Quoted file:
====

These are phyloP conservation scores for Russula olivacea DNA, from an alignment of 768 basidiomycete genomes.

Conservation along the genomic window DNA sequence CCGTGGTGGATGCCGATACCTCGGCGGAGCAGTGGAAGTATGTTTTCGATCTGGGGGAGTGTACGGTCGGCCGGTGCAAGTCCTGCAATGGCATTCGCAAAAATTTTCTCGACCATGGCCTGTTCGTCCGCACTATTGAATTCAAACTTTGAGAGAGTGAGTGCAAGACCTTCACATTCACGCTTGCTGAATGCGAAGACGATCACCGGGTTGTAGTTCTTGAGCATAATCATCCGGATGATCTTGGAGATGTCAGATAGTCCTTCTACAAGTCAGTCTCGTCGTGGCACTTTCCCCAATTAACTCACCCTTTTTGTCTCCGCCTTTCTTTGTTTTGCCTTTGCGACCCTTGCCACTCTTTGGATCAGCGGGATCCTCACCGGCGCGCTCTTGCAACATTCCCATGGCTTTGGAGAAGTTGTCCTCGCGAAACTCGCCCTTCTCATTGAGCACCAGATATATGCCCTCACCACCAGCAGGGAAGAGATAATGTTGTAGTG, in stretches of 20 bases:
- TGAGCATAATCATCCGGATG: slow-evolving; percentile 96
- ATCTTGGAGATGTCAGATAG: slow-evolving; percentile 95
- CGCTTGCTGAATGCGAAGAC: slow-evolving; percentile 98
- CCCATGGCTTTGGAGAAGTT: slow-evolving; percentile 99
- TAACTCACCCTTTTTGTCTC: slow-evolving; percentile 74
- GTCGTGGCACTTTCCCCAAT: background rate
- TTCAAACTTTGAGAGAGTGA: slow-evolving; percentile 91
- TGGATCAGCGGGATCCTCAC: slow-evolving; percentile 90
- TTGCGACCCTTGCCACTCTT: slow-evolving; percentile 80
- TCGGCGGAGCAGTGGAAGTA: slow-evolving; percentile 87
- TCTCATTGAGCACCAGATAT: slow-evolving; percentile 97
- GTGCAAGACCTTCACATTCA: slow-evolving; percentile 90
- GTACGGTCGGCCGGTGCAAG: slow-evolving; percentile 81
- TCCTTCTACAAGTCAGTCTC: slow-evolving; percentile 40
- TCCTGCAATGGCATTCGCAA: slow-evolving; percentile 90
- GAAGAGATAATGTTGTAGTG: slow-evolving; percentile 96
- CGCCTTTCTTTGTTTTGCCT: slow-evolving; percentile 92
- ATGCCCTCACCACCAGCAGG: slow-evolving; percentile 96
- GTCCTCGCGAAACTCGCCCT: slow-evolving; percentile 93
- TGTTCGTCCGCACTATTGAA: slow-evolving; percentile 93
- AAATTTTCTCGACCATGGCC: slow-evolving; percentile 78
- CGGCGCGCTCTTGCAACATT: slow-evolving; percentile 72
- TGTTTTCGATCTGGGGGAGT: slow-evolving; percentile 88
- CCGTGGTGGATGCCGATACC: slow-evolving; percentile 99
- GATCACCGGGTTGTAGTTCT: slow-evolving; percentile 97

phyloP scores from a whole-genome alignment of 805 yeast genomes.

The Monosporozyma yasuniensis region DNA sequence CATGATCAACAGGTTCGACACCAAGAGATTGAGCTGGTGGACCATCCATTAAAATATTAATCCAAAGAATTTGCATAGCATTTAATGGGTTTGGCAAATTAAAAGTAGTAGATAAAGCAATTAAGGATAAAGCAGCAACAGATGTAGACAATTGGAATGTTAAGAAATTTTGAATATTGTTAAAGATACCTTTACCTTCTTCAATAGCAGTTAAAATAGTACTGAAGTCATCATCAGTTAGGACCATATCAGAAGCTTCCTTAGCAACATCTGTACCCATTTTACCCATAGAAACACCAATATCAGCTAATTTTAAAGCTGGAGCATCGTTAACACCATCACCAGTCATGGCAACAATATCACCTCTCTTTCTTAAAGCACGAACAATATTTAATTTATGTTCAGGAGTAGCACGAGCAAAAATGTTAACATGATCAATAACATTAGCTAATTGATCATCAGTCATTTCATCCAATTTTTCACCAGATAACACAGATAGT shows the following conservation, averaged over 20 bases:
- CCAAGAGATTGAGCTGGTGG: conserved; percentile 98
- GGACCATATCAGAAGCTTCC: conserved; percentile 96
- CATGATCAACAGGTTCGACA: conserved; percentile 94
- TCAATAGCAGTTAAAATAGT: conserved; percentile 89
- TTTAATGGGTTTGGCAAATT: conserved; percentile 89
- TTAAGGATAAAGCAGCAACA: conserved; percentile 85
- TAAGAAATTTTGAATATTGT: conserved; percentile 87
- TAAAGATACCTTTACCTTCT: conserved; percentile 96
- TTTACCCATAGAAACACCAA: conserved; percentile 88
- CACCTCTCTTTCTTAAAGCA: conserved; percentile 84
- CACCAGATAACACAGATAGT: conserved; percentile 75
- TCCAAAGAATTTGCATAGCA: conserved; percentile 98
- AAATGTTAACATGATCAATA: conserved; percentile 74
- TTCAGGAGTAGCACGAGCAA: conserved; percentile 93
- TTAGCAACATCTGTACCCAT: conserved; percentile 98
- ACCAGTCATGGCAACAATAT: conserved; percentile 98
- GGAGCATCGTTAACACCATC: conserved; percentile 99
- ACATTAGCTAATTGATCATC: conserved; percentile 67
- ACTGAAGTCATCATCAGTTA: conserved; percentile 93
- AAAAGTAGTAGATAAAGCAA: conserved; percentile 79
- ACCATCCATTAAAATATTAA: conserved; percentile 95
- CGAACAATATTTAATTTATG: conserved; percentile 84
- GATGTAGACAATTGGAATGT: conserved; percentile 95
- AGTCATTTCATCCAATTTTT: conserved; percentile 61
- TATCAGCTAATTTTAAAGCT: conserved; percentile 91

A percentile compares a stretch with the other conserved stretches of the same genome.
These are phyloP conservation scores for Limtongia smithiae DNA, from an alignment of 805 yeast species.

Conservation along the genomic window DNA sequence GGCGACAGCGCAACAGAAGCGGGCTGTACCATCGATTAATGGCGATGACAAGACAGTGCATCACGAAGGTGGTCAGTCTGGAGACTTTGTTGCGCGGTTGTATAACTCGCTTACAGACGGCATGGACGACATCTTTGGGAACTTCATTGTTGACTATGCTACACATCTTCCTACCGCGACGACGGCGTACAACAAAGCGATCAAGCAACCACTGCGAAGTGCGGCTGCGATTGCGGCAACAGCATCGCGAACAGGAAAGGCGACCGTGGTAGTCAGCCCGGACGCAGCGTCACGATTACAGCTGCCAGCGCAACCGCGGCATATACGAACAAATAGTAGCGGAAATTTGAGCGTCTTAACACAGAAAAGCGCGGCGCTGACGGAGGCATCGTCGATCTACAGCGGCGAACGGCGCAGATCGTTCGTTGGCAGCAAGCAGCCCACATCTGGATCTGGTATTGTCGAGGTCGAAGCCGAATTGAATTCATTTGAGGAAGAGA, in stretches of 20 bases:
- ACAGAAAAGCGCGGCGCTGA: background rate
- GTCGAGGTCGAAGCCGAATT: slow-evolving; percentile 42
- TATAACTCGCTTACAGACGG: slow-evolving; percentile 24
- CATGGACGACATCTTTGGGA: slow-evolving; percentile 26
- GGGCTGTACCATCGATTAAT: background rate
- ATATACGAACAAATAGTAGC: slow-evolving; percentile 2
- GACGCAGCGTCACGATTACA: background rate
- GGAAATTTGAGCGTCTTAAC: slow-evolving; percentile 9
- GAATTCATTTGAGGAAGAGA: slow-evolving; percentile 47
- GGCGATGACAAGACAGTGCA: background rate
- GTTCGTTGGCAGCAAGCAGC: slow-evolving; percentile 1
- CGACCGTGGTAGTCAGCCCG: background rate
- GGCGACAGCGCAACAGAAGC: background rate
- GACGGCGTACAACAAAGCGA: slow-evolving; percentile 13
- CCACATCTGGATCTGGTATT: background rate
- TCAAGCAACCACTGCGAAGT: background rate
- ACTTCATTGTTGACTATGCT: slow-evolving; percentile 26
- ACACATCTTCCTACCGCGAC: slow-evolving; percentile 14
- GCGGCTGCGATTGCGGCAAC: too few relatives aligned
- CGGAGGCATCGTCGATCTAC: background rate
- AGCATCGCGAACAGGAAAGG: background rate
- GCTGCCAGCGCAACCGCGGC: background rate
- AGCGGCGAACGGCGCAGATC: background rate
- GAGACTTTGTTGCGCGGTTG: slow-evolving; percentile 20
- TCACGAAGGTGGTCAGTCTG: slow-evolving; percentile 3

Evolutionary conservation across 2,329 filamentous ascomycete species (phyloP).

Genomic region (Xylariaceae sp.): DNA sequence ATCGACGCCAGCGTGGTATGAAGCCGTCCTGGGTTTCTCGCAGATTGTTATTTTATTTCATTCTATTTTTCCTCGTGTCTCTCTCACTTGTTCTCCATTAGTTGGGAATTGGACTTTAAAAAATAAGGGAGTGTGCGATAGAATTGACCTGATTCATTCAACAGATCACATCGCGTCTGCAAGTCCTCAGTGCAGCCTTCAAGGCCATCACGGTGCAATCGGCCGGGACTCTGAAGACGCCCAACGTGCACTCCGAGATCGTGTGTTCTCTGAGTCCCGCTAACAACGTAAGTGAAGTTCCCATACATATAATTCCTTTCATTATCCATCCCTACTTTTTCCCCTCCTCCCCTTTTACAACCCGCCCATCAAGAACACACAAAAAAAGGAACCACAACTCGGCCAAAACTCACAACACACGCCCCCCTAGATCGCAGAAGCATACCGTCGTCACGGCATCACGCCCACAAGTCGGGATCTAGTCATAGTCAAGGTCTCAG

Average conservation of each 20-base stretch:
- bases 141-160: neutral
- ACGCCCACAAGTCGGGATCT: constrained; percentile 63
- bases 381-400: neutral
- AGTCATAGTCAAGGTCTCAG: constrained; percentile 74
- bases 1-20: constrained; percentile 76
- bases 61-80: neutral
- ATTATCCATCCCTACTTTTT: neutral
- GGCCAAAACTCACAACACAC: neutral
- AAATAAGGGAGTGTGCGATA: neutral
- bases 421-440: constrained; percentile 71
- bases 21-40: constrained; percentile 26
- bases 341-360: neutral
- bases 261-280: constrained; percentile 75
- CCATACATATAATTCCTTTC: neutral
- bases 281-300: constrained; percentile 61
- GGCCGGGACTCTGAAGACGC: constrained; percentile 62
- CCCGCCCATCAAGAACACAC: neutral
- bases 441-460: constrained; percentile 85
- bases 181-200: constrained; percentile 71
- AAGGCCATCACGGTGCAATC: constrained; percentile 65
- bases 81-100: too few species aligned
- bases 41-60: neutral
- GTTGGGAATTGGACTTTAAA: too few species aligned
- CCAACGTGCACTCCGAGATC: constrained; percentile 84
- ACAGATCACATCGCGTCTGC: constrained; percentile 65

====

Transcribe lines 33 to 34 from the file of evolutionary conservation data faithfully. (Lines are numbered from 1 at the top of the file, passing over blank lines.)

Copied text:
- TCAATAGCAGTTAAAATAGT: conserved; percentile 89
- TTTAATGGGTTTGGCAAATT: conserved; percentile 89